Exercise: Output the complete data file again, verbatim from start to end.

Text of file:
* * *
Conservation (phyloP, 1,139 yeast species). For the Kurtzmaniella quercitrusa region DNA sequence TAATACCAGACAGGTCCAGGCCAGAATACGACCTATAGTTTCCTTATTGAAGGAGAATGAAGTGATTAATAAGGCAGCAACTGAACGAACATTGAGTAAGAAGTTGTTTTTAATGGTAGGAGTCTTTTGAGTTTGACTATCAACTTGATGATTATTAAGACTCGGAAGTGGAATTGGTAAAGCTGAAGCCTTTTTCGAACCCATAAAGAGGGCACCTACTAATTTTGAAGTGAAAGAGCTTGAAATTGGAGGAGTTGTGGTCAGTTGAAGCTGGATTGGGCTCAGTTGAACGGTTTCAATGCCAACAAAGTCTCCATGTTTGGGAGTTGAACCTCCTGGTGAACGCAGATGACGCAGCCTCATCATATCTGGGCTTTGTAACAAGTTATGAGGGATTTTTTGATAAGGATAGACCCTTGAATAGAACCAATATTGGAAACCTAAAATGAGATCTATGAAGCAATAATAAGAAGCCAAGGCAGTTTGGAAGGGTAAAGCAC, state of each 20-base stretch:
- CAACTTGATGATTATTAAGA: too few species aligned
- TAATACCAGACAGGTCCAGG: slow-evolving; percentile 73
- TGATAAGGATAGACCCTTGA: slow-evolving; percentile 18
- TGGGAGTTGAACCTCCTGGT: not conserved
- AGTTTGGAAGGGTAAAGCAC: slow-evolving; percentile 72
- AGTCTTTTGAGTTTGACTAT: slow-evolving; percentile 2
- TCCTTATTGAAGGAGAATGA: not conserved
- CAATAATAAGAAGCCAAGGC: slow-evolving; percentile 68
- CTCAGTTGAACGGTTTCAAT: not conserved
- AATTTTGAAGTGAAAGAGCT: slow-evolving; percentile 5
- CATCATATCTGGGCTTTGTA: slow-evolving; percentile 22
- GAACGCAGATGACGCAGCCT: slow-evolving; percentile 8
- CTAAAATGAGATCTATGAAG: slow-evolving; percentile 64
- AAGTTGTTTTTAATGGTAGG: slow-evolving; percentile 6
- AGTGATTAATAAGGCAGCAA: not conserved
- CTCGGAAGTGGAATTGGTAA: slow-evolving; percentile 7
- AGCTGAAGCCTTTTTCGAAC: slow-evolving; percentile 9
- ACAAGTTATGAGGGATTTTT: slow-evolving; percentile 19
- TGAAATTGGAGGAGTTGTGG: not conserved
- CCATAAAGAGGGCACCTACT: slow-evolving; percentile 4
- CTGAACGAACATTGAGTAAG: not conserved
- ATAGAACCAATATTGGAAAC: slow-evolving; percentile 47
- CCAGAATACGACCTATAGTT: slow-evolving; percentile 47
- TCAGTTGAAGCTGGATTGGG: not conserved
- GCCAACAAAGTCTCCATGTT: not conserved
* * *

Conservation (phyloP, 1,139 yeast species). For the Kurtzmaniella quercitrusa region DNA sequence TAATACCAGACAGGTCCAGGCCAGAATACGACCTATAGTTTCCTTATTGAAGGAGAATGAAGTGATTAATAAGGCAGCAACTGAACGAACATTGAGTAAGAAGTTGTTTTTAATGGTAGGAGTCTTTTGAGTTTGACTATCAACTTGATGATTATTAAGACTCGGAAGTGGAATTGGTAAAGCTGAAGCCTTTTTCGAACCCATAAAGAGGGCACCTACTAATTTTGAAGTGAAAGAGCTTGAAATTGGAGGAGTTGTGGTCAGTTGAAGCTGGATTGGGCTCAGTTGAACGGTTTCAATGCCAACAAAGTCTCCATGTTTGGGAGTTGAACCTCCTGGTGAACGCAGATGACGCAGCCTCATCATATCTGGGCTTTGTAACAAGTTATGAGGGATTTTTTGATAAGGATAGACCCTTGAATAGAACCAATATTGGAAACCTAAAATGAGATCTATGAAGCAATAATAAGAAGCCAAGGCAGTTTGGAAGGGTAAAGCAC, state of each 20-base stretch:
- CAACTTGATGATTATTAAGA: too few species aligned
- TAATACCAGACAGGTCCAGG: slow-evolving; percentile 73
- TGATAAGGATAGACCCTTGA: slow-evolving; percentile 18
- TGGGAGTTGAACCTCCTGGT: not conserved
- AGTTTGGAAGGGTAAAGCAC: slow-evolving; percentile 72
- AGTCTTTTGAGTTTGACTAT: slow-evolving; percentile 2
- TCCTTATTGAAGGAGAATGA: not conserved
- CAATAATAAGAAGCCAAGGC: slow-evolving; percentile 68
- CTCAGTTGAACGGTTTCAAT: not conserved
- AATTTTGAAGTGAAAGAGCT: slow-evolving; percentile 5
- CATCATATCTGGGCTTTGTA: slow-evolving; percentile 22
- GAACGCAGATGACGCAGCCT: slow-evolving; percentile 8
- CTAAAATGAGATCTATGAAG: slow-evolving; percentile 64
- AAGTTGTTTTTAATGGTAGG: slow-evolving; percentile 6
- AGTGATTAATAAGGCAGCAA: not conserved
- CTCGGAAGTGGAATTGGTAA: slow-evolving; percentile 7
- AGCTGAAGCCTTTTTCGAAC: slow-evolving; percentile 9
- ACAAGTTATGAGGGATTTTT: slow-evolving; percentile 19
- TGAAATTGGAGGAGTTGTGG: not conserved
- CCATAAAGAGGGCACCTACT: slow-evolving; percentile 4
- CTGAACGAACATTGAGTAAG: not conserved
- ATAGAACCAATATTGGAAAC: slow-evolving; percentile 47
- CCAGAATACGACCTATAGTT: slow-evolving; percentile 47
- TCAGTTGAAGCTGGATTGGG: not conserved
- GCCAACAAAGTCTCCATGTT: not conserved